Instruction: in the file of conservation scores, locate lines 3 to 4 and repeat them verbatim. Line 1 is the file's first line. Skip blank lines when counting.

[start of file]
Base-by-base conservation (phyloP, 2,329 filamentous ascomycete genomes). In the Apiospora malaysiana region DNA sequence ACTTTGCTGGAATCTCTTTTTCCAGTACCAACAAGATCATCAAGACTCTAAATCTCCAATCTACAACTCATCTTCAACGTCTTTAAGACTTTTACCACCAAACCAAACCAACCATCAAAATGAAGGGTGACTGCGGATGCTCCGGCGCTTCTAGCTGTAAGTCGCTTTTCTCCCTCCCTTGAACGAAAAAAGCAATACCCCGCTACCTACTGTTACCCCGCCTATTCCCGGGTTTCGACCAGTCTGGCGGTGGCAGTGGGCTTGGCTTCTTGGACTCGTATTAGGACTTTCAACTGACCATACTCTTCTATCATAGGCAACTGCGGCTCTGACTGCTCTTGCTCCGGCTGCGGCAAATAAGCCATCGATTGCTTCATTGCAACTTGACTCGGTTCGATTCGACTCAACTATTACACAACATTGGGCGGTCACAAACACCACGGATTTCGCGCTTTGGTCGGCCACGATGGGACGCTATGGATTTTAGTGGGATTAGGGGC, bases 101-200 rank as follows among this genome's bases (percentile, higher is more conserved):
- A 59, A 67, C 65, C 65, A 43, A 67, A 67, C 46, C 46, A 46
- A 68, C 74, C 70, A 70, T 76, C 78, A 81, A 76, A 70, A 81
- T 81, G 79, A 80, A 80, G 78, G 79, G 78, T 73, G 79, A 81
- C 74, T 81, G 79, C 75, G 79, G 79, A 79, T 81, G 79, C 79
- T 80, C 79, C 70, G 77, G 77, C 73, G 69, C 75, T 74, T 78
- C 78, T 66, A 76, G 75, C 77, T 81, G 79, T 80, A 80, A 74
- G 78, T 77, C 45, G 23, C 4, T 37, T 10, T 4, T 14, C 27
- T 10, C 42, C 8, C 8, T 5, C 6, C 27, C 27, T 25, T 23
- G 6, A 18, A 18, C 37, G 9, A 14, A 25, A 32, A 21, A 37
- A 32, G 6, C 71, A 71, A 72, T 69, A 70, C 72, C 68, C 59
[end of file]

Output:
- A 68, C 74, C 70, A 70, T 76, C 78, A 81, A 76, A 70, A 81
- T 81, G 79, A 80, A 80, G 78, G 79, G 78, T 73, G 79, A 81